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Modernizing NAFTA to Improve Economic Opportunity

| Manufacturing

Manufacturing accounts for a significant segment of North Carolina’s competitive economy, producing 20 percent of the state’s total output and employing 10.8 percent of the workforce. In recent decades, North Carolina has reinvented itself as a leader in high-tech manufacturing across an array of business sectors, while also growing traditional manufacturing sectors. As North Carolina exports billions of dollars in manufactured goods every year, Canada and Mexico remain our largest customers by far. This fact makes the North American Free Trade Agreement (NAFTA) and any potential negotiations critical to the state’s manufacturing industry.

As the National Association of Manufacturers’ (NAM) exclusive state affiliate, the NC Chamber joined the organization’s NAFTA Task Force to advocate for the interests of North Carolina manufacturers and stay closely connected to federal efforts to modernize NAFTA. In May, U.S. Trade Representative (USTR) Robert Lighthizer notified Congress of President Trump’s intention to begin NAFTA negotiations with Canada and Mexico. Following this announcement, the USTR sought public comments on modernizing NAFTA to be taken under consideration as negotiation positions are crafted. Prior to the closing of this period on June 12, the NAM submitted public comment, welcoming the opportunity to review and improve the 23-year old agreement. The organization’s comments advocated for outcomes that will “sustain and grow higher-paying American jobs and grow U.S. manufacturing production, exports and competitiveness,” while also noting that a “renegotiated NAFTA must also be fully consistent with the substantive TPA trade negotiating objectives contained in the Bipartisan Congressional Trade Priorities and Accountability Act of 2015” and that it is “vital to ensure that any renegotiation does not set back U.S. manufacturing or manufacturing jobs.”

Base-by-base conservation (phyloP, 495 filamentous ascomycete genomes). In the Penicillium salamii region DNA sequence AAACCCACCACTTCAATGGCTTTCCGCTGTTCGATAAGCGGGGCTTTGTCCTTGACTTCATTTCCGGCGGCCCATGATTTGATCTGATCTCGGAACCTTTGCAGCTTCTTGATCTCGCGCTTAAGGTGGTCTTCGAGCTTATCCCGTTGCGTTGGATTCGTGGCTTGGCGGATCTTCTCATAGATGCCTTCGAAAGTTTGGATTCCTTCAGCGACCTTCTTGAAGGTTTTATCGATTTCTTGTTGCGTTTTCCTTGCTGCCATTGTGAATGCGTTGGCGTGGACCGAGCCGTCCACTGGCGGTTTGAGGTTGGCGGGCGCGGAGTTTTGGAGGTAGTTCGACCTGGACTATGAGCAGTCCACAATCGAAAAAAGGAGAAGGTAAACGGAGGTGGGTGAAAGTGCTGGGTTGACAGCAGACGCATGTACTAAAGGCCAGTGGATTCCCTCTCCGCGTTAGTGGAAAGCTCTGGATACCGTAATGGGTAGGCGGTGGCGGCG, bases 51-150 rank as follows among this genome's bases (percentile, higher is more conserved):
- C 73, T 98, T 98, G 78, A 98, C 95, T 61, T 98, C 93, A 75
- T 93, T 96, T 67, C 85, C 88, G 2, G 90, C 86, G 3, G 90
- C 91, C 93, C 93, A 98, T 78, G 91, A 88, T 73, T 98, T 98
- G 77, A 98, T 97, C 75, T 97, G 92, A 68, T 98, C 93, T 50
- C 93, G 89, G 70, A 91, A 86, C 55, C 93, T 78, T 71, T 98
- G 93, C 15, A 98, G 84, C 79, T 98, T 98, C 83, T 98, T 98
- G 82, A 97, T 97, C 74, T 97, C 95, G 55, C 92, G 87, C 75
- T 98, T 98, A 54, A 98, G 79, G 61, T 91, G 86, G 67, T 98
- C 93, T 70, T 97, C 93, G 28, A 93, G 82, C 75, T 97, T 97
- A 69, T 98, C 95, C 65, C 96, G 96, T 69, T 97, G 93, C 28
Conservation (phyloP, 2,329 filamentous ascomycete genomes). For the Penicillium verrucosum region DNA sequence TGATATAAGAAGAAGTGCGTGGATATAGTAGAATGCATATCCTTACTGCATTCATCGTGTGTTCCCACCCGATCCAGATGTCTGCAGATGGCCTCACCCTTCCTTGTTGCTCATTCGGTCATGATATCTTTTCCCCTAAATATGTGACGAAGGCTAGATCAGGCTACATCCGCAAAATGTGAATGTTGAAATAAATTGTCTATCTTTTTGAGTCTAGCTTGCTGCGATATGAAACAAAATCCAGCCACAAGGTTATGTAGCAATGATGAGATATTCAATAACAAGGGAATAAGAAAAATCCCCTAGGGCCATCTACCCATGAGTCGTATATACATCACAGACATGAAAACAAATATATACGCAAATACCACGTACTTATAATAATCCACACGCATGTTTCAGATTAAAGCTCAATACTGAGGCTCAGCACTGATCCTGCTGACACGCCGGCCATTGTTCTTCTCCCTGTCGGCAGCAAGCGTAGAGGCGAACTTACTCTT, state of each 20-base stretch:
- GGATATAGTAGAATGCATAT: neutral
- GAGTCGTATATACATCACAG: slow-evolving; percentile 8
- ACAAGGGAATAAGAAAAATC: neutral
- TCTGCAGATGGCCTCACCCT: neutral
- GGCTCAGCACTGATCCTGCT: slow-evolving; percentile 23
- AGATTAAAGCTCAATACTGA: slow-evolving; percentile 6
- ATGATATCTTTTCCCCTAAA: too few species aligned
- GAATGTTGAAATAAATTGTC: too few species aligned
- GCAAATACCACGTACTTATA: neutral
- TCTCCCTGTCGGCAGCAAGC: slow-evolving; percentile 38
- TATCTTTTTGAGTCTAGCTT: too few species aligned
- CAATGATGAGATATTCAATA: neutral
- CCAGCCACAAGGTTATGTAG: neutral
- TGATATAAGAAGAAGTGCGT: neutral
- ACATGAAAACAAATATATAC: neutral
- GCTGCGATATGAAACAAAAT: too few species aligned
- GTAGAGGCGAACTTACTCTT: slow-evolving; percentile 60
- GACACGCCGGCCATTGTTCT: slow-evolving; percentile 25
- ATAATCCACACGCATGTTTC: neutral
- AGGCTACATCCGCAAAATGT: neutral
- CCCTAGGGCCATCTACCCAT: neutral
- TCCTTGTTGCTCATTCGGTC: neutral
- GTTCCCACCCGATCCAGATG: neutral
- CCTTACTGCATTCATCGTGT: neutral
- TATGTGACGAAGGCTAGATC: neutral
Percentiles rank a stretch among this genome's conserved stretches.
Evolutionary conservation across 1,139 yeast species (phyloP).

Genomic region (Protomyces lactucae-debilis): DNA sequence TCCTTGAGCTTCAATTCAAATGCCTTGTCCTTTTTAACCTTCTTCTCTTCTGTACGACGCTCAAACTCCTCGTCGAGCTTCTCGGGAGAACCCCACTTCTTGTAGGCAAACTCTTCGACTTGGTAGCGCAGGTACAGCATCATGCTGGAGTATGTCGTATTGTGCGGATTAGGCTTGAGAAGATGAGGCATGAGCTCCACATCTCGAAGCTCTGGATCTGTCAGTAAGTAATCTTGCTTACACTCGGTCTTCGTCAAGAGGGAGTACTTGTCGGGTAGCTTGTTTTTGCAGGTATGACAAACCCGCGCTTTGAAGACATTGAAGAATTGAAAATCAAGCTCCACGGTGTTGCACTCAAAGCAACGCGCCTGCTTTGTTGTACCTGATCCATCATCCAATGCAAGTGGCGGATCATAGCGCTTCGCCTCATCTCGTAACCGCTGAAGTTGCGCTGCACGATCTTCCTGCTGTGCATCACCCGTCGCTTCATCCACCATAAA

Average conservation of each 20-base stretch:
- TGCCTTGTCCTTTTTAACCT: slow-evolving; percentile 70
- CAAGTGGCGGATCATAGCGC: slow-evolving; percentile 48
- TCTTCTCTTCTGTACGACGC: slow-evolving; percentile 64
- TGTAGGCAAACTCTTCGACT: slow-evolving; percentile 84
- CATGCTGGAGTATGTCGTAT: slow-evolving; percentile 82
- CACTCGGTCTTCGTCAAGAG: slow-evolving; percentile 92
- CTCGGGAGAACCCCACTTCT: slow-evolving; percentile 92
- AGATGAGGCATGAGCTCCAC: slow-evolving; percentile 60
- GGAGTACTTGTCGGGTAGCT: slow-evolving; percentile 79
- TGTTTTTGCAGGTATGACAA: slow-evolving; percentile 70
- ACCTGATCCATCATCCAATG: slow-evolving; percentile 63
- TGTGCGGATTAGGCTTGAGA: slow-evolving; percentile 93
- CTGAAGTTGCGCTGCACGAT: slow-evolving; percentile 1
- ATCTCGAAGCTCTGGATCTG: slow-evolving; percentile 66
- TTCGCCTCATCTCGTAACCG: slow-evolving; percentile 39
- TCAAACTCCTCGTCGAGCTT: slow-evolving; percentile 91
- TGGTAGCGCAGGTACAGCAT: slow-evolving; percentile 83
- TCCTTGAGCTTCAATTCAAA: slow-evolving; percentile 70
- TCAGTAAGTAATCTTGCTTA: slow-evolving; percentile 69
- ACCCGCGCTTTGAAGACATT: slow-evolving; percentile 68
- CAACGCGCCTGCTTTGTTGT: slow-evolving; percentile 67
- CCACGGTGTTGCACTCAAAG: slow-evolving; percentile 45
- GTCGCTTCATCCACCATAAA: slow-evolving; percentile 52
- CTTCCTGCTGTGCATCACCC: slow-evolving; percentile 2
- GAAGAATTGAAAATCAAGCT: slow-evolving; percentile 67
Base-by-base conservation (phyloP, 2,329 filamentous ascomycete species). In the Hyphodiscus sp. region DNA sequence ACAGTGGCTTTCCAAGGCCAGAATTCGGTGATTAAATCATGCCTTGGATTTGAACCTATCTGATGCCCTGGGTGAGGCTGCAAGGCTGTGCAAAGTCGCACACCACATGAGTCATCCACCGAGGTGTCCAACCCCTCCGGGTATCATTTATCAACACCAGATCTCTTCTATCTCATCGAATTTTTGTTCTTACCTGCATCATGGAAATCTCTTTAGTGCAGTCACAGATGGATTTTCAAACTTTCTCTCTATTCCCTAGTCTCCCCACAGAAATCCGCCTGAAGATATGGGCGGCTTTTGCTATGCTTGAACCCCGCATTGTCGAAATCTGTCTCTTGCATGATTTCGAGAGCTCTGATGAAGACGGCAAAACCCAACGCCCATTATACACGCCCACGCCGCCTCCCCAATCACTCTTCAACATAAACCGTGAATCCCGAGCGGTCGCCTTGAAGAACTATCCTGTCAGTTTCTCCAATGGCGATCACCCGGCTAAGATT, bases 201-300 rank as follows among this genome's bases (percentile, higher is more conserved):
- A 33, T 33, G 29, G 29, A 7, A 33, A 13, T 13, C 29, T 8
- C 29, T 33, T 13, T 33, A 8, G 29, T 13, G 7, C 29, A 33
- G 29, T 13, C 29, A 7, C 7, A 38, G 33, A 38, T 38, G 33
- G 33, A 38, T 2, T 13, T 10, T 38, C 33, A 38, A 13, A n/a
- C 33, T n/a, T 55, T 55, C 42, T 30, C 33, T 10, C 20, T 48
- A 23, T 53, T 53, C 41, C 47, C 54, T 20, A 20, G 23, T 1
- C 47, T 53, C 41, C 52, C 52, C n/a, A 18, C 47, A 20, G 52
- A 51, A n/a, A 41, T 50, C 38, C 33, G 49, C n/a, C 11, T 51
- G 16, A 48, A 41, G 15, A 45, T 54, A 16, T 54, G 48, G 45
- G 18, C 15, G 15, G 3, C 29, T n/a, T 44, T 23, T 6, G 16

Last year, Canada and Mexico purchased one-third of all U.S. manufactured goods exports – that’s more than the next ten U.S. trading partners combined. America needs more open and fair trade to build our economy and make our manufacturers stronger. Improving trade policies to strengthen global competitiveness and knock down border and other unfair barriers will allow our manufacturers to sustain and increase good-paying American jobs. A public hearing will be held on June 27 at the U.S. International Trade Commission to discuss “Negotiating Objectives Regarding Modernization of NAFTA.” We will be paying close attention to this issue and will update you on any breaking developments as negotiations are considered.

Gary J. Salamido
Vice President, Government Affairs
North Carolina Chamber